[asa] TE and apologetics

From: Ted Davis <TDavis@messiah.edu>
Date: Wed Sep 16 2009 - 10:44:42 EDT


A few weeks ago you asked me whether there is any TE literature that engages in apologetics. Polkinghorne's name came up at that point, as it should. I don't recall Keith Ward's name coming up, but it also should be mentioned. You might be aware, for example, of his recent book, Why There Almost Certainly Is a God, which replies directly to Dawkin's opposing view phrased accordingly.

I have sensed from some of the things you've said, Bernie, that what you are looking for is something more aggressive, something that compares with Ken Ham or Lee Strobel without challenging biological evolution. I don't know whether any such literature exists. As a general rule, those who write in a very serious way about the TE position are much more sensitive to nuance and subtlety than those who endorse YEC, ID, or Dawkins. (This is one of the reasons why, speaking for myself, I think they are more likely to be correct.) Thus, when TE authors engage in apologetics, as some of them do in some of their works, it is less likely to sound like apologetics to anyone expecting "slam dunk" arguments. A nice example of this would be the opening chapter (the title chapter) in Polkinghorne's book, "Belief in God in an Age of Science," a work that some of my students find extremely helpful--once they actually read it with some care. It's not the type of thing that would ever b!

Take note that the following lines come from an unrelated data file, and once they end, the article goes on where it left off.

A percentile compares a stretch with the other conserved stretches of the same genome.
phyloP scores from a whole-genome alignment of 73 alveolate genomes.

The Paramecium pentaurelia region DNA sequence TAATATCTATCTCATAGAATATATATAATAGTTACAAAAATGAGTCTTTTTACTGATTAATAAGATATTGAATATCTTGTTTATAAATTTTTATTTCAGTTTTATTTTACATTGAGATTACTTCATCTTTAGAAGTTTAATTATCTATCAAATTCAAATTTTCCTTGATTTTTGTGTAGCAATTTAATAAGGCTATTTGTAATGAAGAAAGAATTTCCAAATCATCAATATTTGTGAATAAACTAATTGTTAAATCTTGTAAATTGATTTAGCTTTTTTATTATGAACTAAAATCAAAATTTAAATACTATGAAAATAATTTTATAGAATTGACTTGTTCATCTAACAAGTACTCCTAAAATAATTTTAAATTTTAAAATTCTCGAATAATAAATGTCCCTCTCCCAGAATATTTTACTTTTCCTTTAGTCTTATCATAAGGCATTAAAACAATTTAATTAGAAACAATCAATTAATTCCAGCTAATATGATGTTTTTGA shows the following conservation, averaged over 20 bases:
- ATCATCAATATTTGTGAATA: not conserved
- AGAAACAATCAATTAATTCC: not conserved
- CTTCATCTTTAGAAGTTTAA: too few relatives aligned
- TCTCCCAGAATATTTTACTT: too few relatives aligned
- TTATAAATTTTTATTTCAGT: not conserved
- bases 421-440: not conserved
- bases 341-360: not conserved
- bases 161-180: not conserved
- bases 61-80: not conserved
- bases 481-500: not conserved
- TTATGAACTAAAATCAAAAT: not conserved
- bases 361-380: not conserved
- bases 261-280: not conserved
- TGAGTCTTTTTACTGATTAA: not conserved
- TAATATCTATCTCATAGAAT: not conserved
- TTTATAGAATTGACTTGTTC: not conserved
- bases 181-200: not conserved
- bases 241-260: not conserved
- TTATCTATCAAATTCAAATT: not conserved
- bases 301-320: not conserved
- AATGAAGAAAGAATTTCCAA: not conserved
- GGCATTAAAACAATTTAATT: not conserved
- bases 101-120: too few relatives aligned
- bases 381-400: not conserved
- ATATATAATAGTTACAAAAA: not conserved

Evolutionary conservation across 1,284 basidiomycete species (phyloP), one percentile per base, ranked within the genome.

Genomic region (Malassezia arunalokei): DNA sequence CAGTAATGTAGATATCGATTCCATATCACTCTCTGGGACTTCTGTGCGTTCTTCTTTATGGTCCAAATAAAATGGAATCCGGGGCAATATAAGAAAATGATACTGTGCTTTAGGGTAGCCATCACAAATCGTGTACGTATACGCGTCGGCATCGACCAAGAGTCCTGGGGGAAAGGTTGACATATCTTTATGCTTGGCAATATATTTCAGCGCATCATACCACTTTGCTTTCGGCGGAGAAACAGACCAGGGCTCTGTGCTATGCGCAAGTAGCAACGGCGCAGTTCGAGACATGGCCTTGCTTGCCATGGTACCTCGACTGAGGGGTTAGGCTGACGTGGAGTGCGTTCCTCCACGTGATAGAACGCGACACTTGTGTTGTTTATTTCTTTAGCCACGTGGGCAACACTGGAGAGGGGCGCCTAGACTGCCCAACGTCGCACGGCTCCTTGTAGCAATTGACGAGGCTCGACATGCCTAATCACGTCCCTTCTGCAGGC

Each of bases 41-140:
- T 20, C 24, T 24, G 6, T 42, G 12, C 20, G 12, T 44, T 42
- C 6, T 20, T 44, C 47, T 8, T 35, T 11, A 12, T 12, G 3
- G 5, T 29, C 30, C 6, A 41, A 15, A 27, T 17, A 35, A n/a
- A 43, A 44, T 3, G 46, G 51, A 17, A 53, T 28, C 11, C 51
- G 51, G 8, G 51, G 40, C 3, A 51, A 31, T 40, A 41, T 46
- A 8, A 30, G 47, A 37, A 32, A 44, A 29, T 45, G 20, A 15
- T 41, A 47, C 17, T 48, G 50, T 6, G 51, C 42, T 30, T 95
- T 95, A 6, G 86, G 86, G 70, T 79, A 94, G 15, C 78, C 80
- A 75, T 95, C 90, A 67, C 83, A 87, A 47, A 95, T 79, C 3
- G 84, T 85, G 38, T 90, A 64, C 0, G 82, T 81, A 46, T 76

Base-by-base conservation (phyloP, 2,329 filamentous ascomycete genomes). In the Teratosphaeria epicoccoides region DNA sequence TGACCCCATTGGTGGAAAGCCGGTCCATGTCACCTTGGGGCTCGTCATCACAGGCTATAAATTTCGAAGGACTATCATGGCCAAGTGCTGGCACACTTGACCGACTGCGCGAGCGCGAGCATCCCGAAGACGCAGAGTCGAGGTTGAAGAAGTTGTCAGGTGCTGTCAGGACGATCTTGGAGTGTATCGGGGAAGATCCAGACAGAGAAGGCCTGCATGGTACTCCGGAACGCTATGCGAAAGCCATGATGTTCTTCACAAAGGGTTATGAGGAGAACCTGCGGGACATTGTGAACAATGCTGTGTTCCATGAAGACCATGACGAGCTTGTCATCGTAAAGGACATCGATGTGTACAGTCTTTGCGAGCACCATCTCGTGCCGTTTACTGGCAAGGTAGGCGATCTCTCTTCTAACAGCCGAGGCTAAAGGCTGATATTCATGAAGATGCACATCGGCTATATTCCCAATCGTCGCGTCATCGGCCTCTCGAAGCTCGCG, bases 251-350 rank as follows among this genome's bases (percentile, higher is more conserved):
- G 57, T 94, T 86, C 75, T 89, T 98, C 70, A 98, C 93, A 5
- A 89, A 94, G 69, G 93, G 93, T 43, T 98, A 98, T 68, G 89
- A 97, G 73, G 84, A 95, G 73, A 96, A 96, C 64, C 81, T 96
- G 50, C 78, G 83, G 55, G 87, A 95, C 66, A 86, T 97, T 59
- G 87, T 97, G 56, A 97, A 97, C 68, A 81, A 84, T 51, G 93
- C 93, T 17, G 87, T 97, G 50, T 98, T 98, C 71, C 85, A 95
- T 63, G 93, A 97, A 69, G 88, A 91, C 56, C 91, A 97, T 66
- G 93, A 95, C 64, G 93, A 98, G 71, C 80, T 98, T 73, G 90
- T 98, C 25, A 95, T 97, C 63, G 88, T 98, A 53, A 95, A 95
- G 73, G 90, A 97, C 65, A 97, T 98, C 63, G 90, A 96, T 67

e popular on the internet, where people want and expect sound bites and misleading oversimplifications (see: political discourse and its problems). But, when it comes to responding to Dawkins and company, it's just what the doctor ordered, IMO. I hope you don't overlook this type of thing.


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Received on Wed Sep 16 10:46:04 2009

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